Trezona, who lives in Eugene, Oregon, said as a child she attended opera regularly and so she learned how different genres can accomplish different things.

"I use music to do housework and bop along with it and sing. I usually listen to Amy Winehouse, Meghan Trainor and PINK. They keep me moving," said Trezona, a nurse-midwife who has delivered more than 3,000 babies.

When she is having a difficult day or feeling anxiety, she finds listening to music and spending time in her greenhouse is like going to church. Trezona said music is magical in its ability to lift her spirits.

"Music makes you feel like you are with people and it gets you moving. I almost always have music on. The beat makes me feel happy," she said.

Rejuvenating your journey with Joni Mitchell

Research shows that music activities, whether it is listening or making music, can influence older adults' perceptions about the quality of their lives. Andy Nahas is the founder and executive director of MusicPower. The organization offers financial and analytical support to organizations and individuals using music as a tool for solving societal problems, boosting happiness levels and empowering young and older adults.

He said although everyone understands the importance of music, its application to quality of life issues is greatly underappreciated. Relatable popular music instruction for economically challenged youth, a choir for the homeless, an orchestra for refugees, and professional style concerts at nursing homes are examples of initiatives which are far too rare, according to Nahas.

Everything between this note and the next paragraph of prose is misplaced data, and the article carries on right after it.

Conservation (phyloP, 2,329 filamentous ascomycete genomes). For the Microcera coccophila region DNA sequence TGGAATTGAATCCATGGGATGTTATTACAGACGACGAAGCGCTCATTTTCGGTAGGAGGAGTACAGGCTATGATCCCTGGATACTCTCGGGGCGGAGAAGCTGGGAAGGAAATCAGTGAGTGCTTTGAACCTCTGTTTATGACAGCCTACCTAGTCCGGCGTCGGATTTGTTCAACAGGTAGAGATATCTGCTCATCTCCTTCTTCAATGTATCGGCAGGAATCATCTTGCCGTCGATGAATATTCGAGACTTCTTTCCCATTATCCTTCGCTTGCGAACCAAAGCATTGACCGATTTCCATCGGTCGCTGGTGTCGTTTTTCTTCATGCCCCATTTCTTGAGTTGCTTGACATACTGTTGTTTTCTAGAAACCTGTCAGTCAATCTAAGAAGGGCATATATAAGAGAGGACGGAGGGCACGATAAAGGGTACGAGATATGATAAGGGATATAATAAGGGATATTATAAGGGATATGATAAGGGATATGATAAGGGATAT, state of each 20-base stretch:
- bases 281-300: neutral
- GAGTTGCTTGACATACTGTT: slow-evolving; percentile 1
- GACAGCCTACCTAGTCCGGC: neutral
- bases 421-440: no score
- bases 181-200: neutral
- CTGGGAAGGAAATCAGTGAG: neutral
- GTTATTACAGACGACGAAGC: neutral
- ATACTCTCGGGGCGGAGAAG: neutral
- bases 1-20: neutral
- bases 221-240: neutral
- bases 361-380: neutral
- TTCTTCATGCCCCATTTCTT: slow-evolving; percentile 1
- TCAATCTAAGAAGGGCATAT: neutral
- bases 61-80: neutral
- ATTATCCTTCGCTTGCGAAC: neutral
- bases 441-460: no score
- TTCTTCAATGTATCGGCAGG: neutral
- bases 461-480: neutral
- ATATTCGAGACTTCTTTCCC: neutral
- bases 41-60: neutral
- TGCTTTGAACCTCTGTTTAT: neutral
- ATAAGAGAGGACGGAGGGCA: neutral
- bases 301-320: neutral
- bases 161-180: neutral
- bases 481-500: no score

The American Music Therapy Association (AMTA) defines music therapy as the clinical and evidence-based use of music interventions to accomplish individualized goals within a therapeutic relationship by a credentialed professional who has completed an approved music therapy program. Music therapy interventions can address a variety of healthcare and educational goals, such as promoting wellness, managing stress, promoting physical rehabilitation and more.

"The term 'music therapy' refers to the formal, scientific approach to the use of music for improving certain outcomes. I can't really speak to that, but I can tell you that musical entertainment, if it's engaging enough, is one of the most powerful ways to increase happiness levels in elders. This should come as no surprise, as this is true for non-elders as well. It's unfortunate when elders simply don't have as much access to professional entertainment compared to the rest of us," said Nahas.

Stanford University School of Medicine conducted a study with 30 depressed people over 80 years of age and found that participants in a weekly music therapy group were less anxious, less distressed, and had higher self-esteem. Involvement in participatory arts programs has been shown to have a positive effect on mental health, physical health and social functioning in older adults, regardless of their ability.

"There is a song called 'Music is the Doctor,' by the Doobie Brothers. The words include 'music is the doctor. It makes you feel like you want to.' That song is about changing how you want to feel and it is so important to know music can be a great tool for redefining things," said Trezona.